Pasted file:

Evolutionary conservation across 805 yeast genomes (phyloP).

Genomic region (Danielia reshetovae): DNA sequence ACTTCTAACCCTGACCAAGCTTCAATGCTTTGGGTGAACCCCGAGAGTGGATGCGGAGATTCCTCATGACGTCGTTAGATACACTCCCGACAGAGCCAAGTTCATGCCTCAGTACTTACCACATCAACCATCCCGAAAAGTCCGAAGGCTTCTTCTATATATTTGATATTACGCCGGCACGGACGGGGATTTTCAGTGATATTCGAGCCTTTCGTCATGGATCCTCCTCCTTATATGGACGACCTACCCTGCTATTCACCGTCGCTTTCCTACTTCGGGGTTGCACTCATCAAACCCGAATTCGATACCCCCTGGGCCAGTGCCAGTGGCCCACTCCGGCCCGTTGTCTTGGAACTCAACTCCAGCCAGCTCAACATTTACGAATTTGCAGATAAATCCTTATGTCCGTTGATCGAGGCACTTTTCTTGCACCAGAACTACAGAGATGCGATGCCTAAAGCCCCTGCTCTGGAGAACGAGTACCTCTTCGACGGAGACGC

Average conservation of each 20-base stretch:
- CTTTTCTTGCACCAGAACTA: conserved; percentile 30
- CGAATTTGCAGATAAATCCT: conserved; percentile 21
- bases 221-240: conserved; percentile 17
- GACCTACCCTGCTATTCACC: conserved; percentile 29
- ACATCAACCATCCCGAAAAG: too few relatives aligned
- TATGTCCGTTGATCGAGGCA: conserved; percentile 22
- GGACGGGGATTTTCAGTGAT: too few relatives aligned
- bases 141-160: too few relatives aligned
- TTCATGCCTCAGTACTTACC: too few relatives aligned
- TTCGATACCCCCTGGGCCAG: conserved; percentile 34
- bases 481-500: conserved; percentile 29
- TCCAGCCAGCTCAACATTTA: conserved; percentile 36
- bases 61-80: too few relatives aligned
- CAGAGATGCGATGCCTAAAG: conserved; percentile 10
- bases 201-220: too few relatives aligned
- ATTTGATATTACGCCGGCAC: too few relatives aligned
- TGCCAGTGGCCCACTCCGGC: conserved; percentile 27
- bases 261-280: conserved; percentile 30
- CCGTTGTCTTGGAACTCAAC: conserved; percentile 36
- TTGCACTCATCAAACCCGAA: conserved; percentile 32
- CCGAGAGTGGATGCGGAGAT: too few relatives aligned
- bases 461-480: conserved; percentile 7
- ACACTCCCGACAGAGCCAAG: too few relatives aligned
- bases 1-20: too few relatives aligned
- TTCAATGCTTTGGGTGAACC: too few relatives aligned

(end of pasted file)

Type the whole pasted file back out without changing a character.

Evolutionary conservation across 805 yeast genomes (phyloP).

Genomic region (Danielia reshetovae): DNA sequence ACTTCTAACCCTGACCAAGCTTCAATGCTTTGGGTGAACCCCGAGAGTGGATGCGGAGATTCCTCATGACGTCGTTAGATACACTCCCGACAGAGCCAAGTTCATGCCTCAGTACTTACCACATCAACCATCCCGAAAAGTCCGAAGGCTTCTTCTATATATTTGATATTACGCCGGCACGGACGGGGATTTTCAGTGATATTCGAGCCTTTCGTCATGGATCCTCCTCCTTATATGGACGACCTACCCTGCTATTCACCGTCGCTTTCCTACTTCGGGGTTGCACTCATCAAACCCGAATTCGATACCCCCTGGGCCAGTGCCAGTGGCCCACTCCGGCCCGTTGTCTTGGAACTCAACTCCAGCCAGCTCAACATTTACGAATTTGCAGATAAATCCTTATGTCCGTTGATCGAGGCACTTTTCTTGCACCAGAACTACAGAGATGCGATGCCTAAAGCCCCTGCTCTGGAGAACGAGTACCTCTTCGACGGAGACGC

Average conservation of each 20-base stretch:
- CTTTTCTTGCACCAGAACTA: conserved; percentile 30
- CGAATTTGCAGATAAATCCT: conserved; percentile 21
- bases 221-240: conserved; percentile 17
- GACCTACCCTGCTATTCACC: conserved; percentile 29
- ACATCAACCATCCCGAAAAG: too few relatives aligned
- TATGTCCGTTGATCGAGGCA: conserved; percentile 22
- GGACGGGGATTTTCAGTGAT: too few relatives aligned
- bases 141-160: too few relatives aligned
- TTCATGCCTCAGTACTTACC: too few relatives aligned
- TTCGATACCCCCTGGGCCAG: conserved; percentile 34
- bases 481-500: conserved; percentile 29
- TCCAGCCAGCTCAACATTTA: conserved; percentile 36
- bases 61-80: too few relatives aligned
- CAGAGATGCGATGCCTAAAG: conserved; percentile 10
- bases 201-220: too few relatives aligned
- ATTTGATATTACGCCGGCAC: too few relatives aligned
- TGCCAGTGGCCCACTCCGGC: conserved; percentile 27
- bases 261-280: conserved; percentile 30
- CCGTTGTCTTGGAACTCAAC: conserved; percentile 36
- TTGCACTCATCAAACCCGAA: conserved; percentile 32
- CCGAGAGTGGATGCGGAGAT: too few relatives aligned
- bases 461-480: conserved; percentile 7
- ACACTCCCGACAGAGCCAAG: too few relatives aligned
- bases 1-20: too few relatives aligned
- TTCAATGCTTTGGGTGAACC: too few relatives aligned